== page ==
MARTINEZ -- Victims of violent crimes and their families often find the criminal justice system scary and confusing, but it's not something they have to face alone.
Contra Costa County's Victim Assistance Program has a team of staff and volunteers dedicated to supporting victims and families at the darkest times of their lives, walking beside them on the path to closure. The program, operated under the Contra Costa District Attorney's Office since 2004, was invaluable to Essie and Ricardo Colina Sr., whose 20-year-old son, Ricardo Colina II, was murdered in West Contra Costa County in 2009.
"We need help, especially victims who lose a child like we have. The impact of that is unbelievable," Ricardo Colina Sr. said.
"Going to court, hearing all the details -- it's devastating," Essie Colina said. "There's nothing like it. It cuts your heart out of your chest."
In the more than three years it took for their son's killers to be convicted and sentenced, the Colinas saw several prosecutors and defense attorneys come and go from the case. Always present was their victim advocate, Anthony Harris.
"My life will never be the same, never. I'm still just trying to learn how to live again," Ricardo Colina said Friday. "Anthony Harris was there to help me take steps to be able to walk in life again because I was at a point where I didn't want to live."
Advocates such as Harris help victims from the time a serious crime occurs, past the sentencing. In the most disappointing scenarios, where no one is charged with the offense, they are there as well.
At the Richmond and Pittsburg police stations, advocates help recent victims get emergency services. At the courthouse, advocates accompany the victims to court, hold their hands and pass them tissue. They help them fill out the paperwork to get victim compensation funds for medical expenses, funeral costs, counseling and, in some cases, relocation.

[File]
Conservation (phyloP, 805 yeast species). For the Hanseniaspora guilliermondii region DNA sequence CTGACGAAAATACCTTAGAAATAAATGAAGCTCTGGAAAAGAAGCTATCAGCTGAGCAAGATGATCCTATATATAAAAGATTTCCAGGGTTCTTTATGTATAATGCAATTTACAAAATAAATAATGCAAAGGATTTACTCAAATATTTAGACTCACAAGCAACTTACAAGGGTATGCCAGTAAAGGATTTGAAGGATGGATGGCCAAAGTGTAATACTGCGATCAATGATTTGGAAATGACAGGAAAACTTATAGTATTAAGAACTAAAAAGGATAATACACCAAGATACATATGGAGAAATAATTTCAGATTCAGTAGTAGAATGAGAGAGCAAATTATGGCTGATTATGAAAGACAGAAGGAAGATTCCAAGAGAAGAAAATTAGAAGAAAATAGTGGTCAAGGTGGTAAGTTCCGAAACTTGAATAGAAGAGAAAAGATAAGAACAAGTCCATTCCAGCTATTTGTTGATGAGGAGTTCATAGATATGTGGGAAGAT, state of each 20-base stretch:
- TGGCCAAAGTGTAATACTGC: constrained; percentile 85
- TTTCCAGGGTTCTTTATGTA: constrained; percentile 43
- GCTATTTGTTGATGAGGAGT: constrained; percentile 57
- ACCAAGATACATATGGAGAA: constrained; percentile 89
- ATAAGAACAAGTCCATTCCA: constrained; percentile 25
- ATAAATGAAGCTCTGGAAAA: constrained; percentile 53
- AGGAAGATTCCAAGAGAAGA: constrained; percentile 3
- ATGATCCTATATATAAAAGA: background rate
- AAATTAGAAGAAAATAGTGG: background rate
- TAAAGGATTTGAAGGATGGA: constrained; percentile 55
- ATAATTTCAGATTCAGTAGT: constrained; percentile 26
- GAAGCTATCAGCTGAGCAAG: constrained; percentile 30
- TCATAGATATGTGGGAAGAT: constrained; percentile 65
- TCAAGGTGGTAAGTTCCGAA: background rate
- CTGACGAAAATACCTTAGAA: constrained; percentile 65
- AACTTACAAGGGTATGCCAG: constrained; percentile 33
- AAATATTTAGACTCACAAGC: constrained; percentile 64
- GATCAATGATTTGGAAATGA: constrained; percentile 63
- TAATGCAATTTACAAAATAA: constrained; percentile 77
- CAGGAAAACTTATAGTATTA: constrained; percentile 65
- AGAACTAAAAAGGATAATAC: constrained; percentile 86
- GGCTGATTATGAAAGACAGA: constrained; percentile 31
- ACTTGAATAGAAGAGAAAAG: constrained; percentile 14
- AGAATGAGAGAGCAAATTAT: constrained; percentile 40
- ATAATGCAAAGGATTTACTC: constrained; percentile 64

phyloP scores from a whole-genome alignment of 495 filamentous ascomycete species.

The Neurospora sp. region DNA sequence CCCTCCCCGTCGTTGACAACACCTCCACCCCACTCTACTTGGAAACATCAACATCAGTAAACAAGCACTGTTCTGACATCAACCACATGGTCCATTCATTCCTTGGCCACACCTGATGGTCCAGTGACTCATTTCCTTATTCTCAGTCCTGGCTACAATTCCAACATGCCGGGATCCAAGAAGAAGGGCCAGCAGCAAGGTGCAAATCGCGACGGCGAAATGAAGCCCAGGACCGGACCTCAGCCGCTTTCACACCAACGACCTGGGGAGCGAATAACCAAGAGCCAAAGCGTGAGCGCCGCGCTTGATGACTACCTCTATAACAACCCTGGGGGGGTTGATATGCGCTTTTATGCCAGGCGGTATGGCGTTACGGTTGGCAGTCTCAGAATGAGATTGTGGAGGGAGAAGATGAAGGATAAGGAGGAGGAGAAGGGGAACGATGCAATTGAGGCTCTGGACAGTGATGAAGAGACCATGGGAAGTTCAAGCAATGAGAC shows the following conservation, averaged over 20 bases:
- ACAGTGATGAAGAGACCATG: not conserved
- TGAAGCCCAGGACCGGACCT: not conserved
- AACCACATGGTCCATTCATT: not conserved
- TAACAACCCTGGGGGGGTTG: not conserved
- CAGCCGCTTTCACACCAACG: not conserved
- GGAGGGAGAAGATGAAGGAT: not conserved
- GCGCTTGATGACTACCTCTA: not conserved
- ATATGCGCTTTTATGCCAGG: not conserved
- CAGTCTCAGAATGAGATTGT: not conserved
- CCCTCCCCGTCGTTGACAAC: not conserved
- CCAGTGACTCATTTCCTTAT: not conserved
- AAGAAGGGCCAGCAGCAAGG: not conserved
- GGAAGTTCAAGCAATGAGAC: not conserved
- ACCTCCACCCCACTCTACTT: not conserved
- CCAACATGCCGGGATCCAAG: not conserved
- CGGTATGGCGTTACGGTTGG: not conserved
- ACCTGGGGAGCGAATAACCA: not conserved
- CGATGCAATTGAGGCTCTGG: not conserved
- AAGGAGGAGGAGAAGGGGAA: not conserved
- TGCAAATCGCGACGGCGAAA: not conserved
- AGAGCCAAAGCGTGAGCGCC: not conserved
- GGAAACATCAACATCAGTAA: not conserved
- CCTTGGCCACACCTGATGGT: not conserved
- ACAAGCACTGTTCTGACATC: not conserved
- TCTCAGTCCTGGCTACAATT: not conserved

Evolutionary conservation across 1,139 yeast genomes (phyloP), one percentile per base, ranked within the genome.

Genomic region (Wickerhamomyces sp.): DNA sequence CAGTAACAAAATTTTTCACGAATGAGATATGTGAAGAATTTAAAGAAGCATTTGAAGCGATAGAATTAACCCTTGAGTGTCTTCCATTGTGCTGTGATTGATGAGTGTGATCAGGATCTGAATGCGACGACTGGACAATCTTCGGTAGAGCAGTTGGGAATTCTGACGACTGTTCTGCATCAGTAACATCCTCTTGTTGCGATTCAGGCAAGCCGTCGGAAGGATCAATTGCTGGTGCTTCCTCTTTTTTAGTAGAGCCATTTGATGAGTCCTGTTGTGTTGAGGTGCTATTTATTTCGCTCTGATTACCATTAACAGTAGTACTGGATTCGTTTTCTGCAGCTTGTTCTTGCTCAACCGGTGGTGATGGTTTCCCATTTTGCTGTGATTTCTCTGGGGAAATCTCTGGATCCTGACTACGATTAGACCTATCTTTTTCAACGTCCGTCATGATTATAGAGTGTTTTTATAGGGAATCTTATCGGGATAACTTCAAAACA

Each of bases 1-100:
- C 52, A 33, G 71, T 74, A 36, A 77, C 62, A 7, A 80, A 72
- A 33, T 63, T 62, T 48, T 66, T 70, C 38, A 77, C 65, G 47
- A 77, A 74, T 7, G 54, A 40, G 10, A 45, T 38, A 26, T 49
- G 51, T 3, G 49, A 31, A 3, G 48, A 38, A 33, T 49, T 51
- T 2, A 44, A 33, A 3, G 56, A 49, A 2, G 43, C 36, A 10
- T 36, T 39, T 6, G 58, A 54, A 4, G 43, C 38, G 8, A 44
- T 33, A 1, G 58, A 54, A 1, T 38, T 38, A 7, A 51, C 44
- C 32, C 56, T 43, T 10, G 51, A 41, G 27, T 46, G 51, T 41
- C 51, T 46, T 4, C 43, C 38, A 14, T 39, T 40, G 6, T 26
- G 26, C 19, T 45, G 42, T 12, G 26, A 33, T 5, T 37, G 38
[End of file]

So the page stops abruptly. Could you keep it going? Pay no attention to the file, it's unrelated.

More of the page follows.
They explain the legal process, which is frequently delayed by state and county budget cuts.
"Most people in our communities have no experience in the criminal justice system. It can be very overwhelming, so they need someone who understands the process and breaks it down so they don't have to be so afraid of the unknown," said Shannon Mahoney, interim director of the program.
Last week, in recognition of Victims' Rights Week in California, the program honored Harris and nine others for their work in victims' rights last year.
Antioch resident Lucinda Jackson also was honored for her perseverance and grace through two trials in the quest for justice for her son, Andrew Le'Mar Green, who was murdered by his son's mother in Pittsburg in 2010.
It was at the award ceremony that Jackson decided to volunteer for the program at the Pittsburg police station. She considers the advocate on her case, Crystal Carey, part of her family.
"She lifted me up; just having her there was everything to me." Jackson said. "I want to sit down with other parents who have lost their children and give them the same support that Crystal gave me."
Most days are hard, said Harris, one of the first advocates employed by the District Attorney's Office. One time, a mother collapsed on the floor in tears upon hearing a not guilty verdict for the person accused of killing her son, and Harris had to bring the inconsolable woman to her feet and counsel her.
But the rewarding moments are abundant, he said. Victims of past cases frequently call, often on anniversaries and holidays, to say life is better now, or just thank you.
"That's what re-energizes us to do it again," he said.
Contact Malaika Fraley at 925-234-1684. Follow her at Twitter.com/malaikafraley.